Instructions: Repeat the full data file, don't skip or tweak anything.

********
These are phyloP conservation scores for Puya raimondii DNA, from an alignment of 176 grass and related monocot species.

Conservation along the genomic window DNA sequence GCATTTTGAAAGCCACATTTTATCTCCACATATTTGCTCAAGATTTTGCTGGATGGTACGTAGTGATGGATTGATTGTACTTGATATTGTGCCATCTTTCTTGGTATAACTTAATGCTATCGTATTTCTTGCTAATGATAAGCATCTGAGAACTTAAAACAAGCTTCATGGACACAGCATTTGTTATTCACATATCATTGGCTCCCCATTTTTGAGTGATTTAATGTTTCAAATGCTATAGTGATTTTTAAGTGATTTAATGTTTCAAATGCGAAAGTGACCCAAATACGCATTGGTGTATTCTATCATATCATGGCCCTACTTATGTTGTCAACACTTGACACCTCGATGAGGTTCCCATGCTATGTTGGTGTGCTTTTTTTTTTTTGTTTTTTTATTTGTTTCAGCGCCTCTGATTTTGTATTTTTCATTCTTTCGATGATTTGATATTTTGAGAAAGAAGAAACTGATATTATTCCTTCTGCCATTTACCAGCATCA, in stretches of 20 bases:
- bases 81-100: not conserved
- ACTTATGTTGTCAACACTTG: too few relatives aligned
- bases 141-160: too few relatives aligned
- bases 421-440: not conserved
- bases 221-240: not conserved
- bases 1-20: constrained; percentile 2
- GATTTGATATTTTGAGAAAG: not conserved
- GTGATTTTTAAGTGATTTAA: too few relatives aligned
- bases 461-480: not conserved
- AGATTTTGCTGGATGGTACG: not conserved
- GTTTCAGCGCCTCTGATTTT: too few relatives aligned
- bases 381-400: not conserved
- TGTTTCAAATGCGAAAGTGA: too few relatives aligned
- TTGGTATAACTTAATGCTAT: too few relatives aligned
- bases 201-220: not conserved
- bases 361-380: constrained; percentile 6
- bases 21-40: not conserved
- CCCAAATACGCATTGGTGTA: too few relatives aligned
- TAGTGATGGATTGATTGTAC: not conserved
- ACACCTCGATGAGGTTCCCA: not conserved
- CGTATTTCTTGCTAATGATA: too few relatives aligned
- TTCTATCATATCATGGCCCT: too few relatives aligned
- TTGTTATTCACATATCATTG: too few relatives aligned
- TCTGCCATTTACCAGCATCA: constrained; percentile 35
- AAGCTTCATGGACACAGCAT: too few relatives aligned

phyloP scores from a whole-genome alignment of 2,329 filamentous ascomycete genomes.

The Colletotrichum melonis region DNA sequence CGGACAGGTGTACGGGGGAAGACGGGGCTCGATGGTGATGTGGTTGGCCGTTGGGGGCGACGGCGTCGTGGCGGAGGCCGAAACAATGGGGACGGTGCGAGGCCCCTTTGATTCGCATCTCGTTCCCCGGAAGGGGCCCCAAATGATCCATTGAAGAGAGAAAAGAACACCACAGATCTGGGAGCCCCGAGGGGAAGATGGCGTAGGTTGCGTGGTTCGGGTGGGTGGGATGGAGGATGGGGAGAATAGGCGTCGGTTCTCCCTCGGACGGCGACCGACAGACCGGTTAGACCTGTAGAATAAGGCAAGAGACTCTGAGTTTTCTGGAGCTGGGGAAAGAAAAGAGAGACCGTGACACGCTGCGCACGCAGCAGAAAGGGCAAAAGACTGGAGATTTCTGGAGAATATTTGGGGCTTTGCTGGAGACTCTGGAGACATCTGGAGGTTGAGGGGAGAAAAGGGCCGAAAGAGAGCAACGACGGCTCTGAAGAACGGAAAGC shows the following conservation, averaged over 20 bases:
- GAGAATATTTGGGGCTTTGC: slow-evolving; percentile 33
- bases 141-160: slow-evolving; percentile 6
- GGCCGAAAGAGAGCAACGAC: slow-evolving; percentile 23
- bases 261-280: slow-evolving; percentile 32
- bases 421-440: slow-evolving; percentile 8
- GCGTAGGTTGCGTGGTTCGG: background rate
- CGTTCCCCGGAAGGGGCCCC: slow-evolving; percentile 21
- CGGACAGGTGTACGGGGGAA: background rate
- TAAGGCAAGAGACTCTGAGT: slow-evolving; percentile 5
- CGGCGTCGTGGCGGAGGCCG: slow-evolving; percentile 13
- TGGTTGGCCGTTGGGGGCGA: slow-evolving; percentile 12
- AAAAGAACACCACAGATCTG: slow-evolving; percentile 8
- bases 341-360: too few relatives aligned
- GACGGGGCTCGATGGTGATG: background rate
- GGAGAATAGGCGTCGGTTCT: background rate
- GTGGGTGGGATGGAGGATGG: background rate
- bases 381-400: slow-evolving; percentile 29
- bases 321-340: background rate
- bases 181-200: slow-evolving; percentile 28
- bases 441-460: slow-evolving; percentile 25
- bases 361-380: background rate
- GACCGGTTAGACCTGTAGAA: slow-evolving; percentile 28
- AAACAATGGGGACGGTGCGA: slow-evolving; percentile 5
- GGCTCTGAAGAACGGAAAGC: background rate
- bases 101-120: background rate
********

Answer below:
These are phyloP conservation scores for Puya raimondii DNA, from an alignment of 176 grass and related monocot species.

Conservation along the genomic window DNA sequence GCATTTTGAAAGCCACATTTTATCTCCACATATTTGCTCAAGATTTTGCTGGATGGTACGTAGTGATGGATTGATTGTACTTGATATTGTGCCATCTTTCTTGGTATAACTTAATGCTATCGTATTTCTTGCTAATGATAAGCATCTGAGAACTTAAAACAAGCTTCATGGACACAGCATTTGTTATTCACATATCATTGGCTCCCCATTTTTGAGTGATTTAATGTTTCAAATGCTATAGTGATTTTTAAGTGATTTAATGTTTCAAATGCGAAAGTGACCCAAATACGCATTGGTGTATTCTATCATATCATGGCCCTACTTATGTTGTCAACACTTGACACCTCGATGAGGTTCCCATGCTATGTTGGTGTGCTTTTTTTTTTTTGTTTTTTTATTTGTTTCAGCGCCTCTGATTTTGTATTTTTCATTCTTTCGATGATTTGATATTTTGAGAAAGAAGAAACTGATATTATTCCTTCTGCCATTTACCAGCATCA, in stretches of 20 bases:
- bases 81-100: not conserved
- ACTTATGTTGTCAACACTTG: too few relatives aligned
- bases 141-160: too few relatives aligned
- bases 421-440: not conserved
- bases 221-240: not conserved
- bases 1-20: constrained; percentile 2
- GATTTGATATTTTGAGAAAG: not conserved
- GTGATTTTTAAGTGATTTAA: too few relatives aligned
- bases 461-480: not conserved
- AGATTTTGCTGGATGGTACG: not conserved
- GTTTCAGCGCCTCTGATTTT: too few relatives aligned
- bases 381-400: not conserved
- TGTTTCAAATGCGAAAGTGA: too few relatives aligned
- TTGGTATAACTTAATGCTAT: too few relatives aligned
- bases 201-220: not conserved
- bases 361-380: constrained; percentile 6
- bases 21-40: not conserved
- CCCAAATACGCATTGGTGTA: too few relatives aligned
- TAGTGATGGATTGATTGTAC: not conserved
- ACACCTCGATGAGGTTCCCA: not conserved
- CGTATTTCTTGCTAATGATA: too few relatives aligned
- TTCTATCATATCATGGCCCT: too few relatives aligned
- TTGTTATTCACATATCATTG: too few relatives aligned
- TCTGCCATTTACCAGCATCA: constrained; percentile 35
- AAGCTTCATGGACACAGCAT: too few relatives aligned

phyloP scores from a whole-genome alignment of 2,329 filamentous ascomycete genomes.

The Colletotrichum melonis region DNA sequence CGGACAGGTGTACGGGGGAAGACGGGGCTCGATGGTGATGTGGTTGGCCGTTGGGGGCGACGGCGTCGTGGCGGAGGCCGAAACAATGGGGACGGTGCGAGGCCCCTTTGATTCGCATCTCGTTCCCCGGAAGGGGCCCCAAATGATCCATTGAAGAGAGAAAAGAACACCACAGATCTGGGAGCCCCGAGGGGAAGATGGCGTAGGTTGCGTGGTTCGGGTGGGTGGGATGGAGGATGGGGAGAATAGGCGTCGGTTCTCCCTCGGACGGCGACCGACAGACCGGTTAGACCTGTAGAATAAGGCAAGAGACTCTGAGTTTTCTGGAGCTGGGGAAAGAAAAGAGAGACCGTGACACGCTGCGCACGCAGCAGAAAGGGCAAAAGACTGGAGATTTCTGGAGAATATTTGGGGCTTTGCTGGAGACTCTGGAGACATCTGGAGGTTGAGGGGAGAAAAGGGCCGAAAGAGAGCAACGACGGCTCTGAAGAACGGAAAGC shows the following conservation, averaged over 20 bases:
- GAGAATATTTGGGGCTTTGC: slow-evolving; percentile 33
- bases 141-160: slow-evolving; percentile 6
- GGCCGAAAGAGAGCAACGAC: slow-evolving; percentile 23
- bases 261-280: slow-evolving; percentile 32
- bases 421-440: slow-evolving; percentile 8
- GCGTAGGTTGCGTGGTTCGG: background rate
- CGTTCCCCGGAAGGGGCCCC: slow-evolving; percentile 21
- CGGACAGGTGTACGGGGGAA: background rate
- TAAGGCAAGAGACTCTGAGT: slow-evolving; percentile 5
- CGGCGTCGTGGCGGAGGCCG: slow-evolving; percentile 13
- TGGTTGGCCGTTGGGGGCGA: slow-evolving; percentile 12
- AAAAGAACACCACAGATCTG: slow-evolving; percentile 8
- bases 341-360: too few relatives aligned
- GACGGGGCTCGATGGTGATG: background rate
- GGAGAATAGGCGTCGGTTCT: background rate
- GTGGGTGGGATGGAGGATGG: background rate
- bases 381-400: slow-evolving; percentile 29
- bases 321-340: background rate
- bases 181-200: slow-evolving; percentile 28
- bases 441-460: slow-evolving; percentile 25
- bases 361-380: background rate
- GACCGGTTAGACCTGTAGAA: slow-evolving; percentile 28
- AAACAATGGGGACGGTGCGA: slow-evolving; percentile 5
- GGCTCTGAAGAACGGAAAGC: background rate
- bases 101-120: background rate